“The COVID-19 pandemic is not over, and we cannot downplay the critical nature of the virus. The number one priority of all parents is the health and safety of their children, and it is essential that students return to school in the safest way possible. There cannot be a one-size fits all process for the reopening of schools. Plans for reopening must account for the current impact of the virus on individual communities; follow guidance from health practitioners, infectious disease doctors and public health experts; and include input from parents, families, students, educators and school employees.

“National PTA is calling on Congress to immediately provide more resources for public schools to mitigate the risks associated with COVID-19 and to address the health, safety, infrastructure and physical, psychological, social and emotional needs of students, educators and staff. Our association is also urging Congress to provide dedicated resources to connect students to the internet; emergency funding for family engagement; funding for students with disabilities through the Individuals with Disabilities Education Act; and to increase funding for child nutrition programs to prevent, prepare for and respond to food insecurities related to the pandemic and help schools adapt to new food service and meal protocols as students go back to school.

“It is also critical that Congress in no way attach incentives or conditions on federal funds for the physical reopening of schools or create voucher programs or other mechanisms to funnel public dollars to private schools in the next COVID-19 relief package. Children are the future of our nation, and we must keep them safe. Decisions on how to reopen schools must be based on what is best and safest for children and educators in individual communities. Our public schools are already woefully under-resourced, and they should not have to compromise students’ health and safety to get the funding they need to help every child learn, grow and reach their fullest potential.

“National PTA remains committed to advocating to safeguard the health and safety of our nation’s children and make sure students, families and schools have what they need during this challenging time.”

As part of its effort to advocate for and support students, families, educators and schools amid the pandemic, National PTA is joining other education groups this evening on a webinar about the impact of COVID-19 on children and how we can help mitigate risks for transmission in schools. The webinar will feature physicians from the Infectious Disease Society of America and will take place beginning at 7 p.m. EDT. To register, visit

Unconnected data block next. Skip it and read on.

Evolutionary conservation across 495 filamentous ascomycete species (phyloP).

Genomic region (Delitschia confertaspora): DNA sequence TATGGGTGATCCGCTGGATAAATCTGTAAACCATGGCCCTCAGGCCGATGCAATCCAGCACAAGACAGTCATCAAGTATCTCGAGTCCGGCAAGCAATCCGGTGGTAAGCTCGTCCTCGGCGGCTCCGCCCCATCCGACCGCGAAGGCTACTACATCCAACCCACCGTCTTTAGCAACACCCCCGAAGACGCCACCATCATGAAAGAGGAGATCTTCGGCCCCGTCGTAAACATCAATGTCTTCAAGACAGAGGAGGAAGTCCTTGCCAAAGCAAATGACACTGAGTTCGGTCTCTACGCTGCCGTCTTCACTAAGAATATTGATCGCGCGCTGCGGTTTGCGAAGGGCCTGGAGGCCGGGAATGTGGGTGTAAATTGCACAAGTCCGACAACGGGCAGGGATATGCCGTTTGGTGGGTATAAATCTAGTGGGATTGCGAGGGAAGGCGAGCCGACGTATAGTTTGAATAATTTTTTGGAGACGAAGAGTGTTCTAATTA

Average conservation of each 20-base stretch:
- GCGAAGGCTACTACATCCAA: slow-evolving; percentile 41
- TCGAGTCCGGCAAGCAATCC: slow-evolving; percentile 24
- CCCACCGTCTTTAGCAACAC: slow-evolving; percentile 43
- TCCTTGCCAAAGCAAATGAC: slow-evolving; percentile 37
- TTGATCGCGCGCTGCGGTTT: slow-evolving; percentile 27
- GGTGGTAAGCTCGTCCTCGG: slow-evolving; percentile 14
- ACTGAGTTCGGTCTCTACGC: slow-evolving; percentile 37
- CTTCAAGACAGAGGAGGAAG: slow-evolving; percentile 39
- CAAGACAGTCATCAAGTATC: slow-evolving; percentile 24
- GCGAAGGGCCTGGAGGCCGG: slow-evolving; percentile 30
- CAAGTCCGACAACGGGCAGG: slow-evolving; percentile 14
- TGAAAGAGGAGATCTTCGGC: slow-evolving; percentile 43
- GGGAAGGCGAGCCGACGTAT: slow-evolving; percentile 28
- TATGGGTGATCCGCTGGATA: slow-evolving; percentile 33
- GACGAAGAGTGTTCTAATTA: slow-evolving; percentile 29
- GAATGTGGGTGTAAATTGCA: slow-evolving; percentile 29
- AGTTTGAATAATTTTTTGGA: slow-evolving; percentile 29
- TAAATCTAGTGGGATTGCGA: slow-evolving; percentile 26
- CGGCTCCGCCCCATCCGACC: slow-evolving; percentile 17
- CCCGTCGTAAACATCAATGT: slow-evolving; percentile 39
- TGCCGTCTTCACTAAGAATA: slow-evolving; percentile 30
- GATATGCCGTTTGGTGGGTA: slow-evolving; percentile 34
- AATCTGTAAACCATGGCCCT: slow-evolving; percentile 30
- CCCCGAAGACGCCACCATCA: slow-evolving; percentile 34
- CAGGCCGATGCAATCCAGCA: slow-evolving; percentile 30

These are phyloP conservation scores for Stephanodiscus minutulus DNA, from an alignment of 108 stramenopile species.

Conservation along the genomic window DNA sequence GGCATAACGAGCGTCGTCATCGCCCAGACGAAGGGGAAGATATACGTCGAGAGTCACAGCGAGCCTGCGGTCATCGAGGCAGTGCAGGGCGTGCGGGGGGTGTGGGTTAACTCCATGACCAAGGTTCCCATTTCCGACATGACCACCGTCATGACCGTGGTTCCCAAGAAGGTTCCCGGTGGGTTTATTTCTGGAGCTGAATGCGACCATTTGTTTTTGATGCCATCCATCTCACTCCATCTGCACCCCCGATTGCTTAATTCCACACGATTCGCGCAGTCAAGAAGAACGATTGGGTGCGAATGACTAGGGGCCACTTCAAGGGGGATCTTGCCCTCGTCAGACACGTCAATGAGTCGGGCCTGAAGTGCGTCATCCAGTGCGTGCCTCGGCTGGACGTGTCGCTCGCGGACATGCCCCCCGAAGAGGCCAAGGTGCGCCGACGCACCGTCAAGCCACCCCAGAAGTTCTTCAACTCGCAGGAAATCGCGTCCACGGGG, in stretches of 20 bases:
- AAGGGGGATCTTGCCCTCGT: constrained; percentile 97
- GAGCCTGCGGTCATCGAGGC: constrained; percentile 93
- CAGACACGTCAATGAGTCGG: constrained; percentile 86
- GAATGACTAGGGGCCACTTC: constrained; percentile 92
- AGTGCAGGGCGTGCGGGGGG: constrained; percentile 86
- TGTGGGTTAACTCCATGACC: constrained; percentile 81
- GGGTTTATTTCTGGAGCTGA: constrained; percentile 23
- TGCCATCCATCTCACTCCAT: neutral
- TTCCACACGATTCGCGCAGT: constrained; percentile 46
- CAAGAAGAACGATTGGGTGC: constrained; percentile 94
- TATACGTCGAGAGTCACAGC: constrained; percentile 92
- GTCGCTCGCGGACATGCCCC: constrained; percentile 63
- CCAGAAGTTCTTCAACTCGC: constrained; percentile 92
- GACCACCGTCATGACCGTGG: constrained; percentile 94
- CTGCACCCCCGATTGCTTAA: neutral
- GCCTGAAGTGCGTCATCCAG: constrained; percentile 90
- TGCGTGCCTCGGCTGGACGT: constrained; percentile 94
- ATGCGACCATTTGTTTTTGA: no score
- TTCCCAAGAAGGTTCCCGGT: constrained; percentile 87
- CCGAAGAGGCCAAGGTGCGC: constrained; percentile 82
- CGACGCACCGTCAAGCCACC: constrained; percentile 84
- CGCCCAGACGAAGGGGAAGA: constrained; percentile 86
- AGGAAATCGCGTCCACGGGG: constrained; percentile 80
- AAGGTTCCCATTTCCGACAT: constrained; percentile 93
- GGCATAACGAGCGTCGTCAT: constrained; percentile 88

Special Joint Event: How Can We Safely Reopen Schools in the Fall?

How Can We Safely Reopen Schools in the Fall?

A special event for the education community and parents to dialogue with health experts

Webinar | July 16, 2020 7:00–8:15 pm ET

A recording of the webinar can be viewed at:

The slide presentation is accessible here:

Please submit your questions or comments to: [email protected].


When COVID-19 began its slow spread across the country, schools in every state shut their doors to help flatten the curve—and they stayed closed for in-person instruction through the rest of the 2019–20 school year. And while businesses and other industries are beginning to reopen, it’s clear that the economy relies on our public education system for true recovery. The Centers for Disease Control and Prevention and the American Academy of Pediatrics have released their guidelines for reopening K–12 schools, though many questions remain as states and school districts develop their plans for the fall. Join physicians from the Infectious Diseases Society of America as they discuss what is known about COVID-19 and its impact on children and youth, as well as how we can help mitigate risks for transmission in schools for students and staff.



The Honorable John B. King Jr.
President and CEO, The Education Trust
Former U.S. Secretary of Education



Wendy Armstrong, MD
IDSA Board of Directors, Emory University School of Medicine

Tina Tan, MD
IDSA Board of Directors, Lurie Children’s Hospital of Chicago, Northwestern University Feinberg School of Medicine

Co-Hosted by:

AASA, The School Superintendents’ Association

American School Counselor Association

Association of Educational Service Agencies

Association of School Business Officials International

Council of Administrators of Special Education

Infectious Diseases Society of America

Learning First Alliance

National Association of Elementary School Principals

National Association of School Psychologists

National Association of Secondary School Principals

National Association of State Boards of Education

National Association of State Directors of Special Education

National Education Association

National PTA

National School Boards Association

School-Based Health Alliance

The Education Trust